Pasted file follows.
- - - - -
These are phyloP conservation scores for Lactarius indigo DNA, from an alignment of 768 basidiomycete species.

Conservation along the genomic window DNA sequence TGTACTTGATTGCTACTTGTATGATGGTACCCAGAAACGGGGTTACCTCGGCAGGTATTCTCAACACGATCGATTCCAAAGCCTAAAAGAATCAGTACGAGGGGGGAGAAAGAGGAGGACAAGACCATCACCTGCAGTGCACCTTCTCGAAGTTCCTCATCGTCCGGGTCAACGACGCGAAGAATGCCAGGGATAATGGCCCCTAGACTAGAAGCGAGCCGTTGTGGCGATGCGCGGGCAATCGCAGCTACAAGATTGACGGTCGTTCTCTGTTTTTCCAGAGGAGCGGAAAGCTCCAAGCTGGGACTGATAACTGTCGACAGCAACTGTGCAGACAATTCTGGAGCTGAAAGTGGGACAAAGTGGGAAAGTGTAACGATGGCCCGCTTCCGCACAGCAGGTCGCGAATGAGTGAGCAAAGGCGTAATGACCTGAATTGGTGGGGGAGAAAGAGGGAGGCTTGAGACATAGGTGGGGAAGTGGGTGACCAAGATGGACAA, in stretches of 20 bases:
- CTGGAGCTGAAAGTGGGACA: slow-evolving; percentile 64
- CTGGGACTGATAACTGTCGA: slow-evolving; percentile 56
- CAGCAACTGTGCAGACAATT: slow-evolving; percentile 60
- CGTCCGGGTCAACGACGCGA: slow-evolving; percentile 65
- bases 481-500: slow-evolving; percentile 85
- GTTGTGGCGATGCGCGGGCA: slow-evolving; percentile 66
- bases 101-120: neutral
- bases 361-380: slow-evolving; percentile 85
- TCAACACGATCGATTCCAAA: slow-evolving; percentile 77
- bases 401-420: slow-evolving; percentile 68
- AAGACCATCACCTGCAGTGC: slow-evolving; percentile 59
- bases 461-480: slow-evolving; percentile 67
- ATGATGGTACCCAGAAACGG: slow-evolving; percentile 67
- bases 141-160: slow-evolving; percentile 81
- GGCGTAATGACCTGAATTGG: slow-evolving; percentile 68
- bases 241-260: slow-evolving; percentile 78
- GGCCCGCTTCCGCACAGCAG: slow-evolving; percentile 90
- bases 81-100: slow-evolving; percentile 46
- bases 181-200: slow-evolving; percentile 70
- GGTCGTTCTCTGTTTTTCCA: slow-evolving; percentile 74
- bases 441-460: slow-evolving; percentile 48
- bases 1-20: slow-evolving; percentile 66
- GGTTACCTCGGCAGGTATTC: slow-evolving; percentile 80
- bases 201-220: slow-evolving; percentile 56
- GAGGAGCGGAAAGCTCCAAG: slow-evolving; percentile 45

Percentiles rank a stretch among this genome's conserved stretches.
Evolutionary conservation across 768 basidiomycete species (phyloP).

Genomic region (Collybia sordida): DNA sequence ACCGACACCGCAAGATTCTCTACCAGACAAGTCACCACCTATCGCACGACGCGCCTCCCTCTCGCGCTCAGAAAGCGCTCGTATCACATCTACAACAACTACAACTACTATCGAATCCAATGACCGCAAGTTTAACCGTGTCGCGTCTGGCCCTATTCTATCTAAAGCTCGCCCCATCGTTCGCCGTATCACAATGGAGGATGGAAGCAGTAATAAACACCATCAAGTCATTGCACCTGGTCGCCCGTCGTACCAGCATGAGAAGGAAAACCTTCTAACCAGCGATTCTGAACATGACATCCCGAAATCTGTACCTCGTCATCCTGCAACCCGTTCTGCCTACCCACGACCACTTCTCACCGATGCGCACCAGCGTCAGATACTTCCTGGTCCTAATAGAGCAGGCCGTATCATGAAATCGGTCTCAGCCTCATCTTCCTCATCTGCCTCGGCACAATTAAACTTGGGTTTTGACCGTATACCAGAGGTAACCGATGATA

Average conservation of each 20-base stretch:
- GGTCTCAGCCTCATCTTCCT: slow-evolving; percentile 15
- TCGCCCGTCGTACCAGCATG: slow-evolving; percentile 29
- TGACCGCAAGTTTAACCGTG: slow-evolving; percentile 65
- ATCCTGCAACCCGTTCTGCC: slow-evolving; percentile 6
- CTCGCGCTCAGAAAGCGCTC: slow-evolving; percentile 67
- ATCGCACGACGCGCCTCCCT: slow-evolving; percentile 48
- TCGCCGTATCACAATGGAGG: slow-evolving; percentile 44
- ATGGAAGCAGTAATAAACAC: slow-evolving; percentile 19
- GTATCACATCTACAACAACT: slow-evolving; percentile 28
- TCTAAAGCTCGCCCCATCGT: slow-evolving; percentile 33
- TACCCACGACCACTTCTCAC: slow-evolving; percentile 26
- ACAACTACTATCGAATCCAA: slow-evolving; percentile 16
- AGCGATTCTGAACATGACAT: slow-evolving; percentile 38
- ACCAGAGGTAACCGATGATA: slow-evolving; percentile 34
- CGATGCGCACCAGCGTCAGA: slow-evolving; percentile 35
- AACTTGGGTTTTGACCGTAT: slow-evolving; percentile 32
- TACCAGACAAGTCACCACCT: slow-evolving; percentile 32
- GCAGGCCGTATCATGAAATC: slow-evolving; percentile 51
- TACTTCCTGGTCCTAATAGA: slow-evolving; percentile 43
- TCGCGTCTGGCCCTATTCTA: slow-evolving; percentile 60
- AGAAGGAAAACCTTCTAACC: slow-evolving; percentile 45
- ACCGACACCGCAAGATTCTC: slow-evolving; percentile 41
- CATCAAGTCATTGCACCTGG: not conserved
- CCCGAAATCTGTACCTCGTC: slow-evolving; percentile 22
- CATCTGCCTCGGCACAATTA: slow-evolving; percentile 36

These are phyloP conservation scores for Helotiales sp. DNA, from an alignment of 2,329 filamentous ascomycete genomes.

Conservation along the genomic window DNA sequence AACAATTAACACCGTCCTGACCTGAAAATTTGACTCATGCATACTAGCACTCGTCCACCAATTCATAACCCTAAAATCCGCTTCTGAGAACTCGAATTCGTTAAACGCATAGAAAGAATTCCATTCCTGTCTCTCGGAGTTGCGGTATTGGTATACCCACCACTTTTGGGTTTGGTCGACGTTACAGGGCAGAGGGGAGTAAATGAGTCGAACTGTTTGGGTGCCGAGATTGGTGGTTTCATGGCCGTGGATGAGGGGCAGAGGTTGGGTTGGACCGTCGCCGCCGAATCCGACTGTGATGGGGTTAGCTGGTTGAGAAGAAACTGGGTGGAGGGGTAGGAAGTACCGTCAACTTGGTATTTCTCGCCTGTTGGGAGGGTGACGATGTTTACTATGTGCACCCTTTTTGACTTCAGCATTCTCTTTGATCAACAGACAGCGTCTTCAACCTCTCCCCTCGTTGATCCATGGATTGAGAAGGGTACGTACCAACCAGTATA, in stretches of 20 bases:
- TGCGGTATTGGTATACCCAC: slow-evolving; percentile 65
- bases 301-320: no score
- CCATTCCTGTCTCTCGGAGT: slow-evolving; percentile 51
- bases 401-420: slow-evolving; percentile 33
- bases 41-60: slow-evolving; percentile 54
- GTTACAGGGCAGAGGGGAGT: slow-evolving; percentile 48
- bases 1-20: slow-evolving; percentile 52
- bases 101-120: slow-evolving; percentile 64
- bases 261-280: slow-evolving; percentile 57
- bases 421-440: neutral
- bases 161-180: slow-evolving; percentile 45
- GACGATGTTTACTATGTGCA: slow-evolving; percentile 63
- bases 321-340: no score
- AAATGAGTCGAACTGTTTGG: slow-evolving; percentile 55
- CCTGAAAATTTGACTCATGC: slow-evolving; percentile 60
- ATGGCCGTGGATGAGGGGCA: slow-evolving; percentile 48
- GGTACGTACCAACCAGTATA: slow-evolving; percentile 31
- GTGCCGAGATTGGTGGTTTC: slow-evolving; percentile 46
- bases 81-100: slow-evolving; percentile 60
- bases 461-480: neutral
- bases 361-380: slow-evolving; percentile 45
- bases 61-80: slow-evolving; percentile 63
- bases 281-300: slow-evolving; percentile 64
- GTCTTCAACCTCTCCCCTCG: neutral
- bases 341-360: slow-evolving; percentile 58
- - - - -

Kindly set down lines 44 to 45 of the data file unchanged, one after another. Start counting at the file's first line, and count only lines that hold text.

- AGCGATTCTGAACATGACAT: slow-evolving; percentile 38
- ACCAGAGGTAACCGATGATA: slow-evolving; percentile 34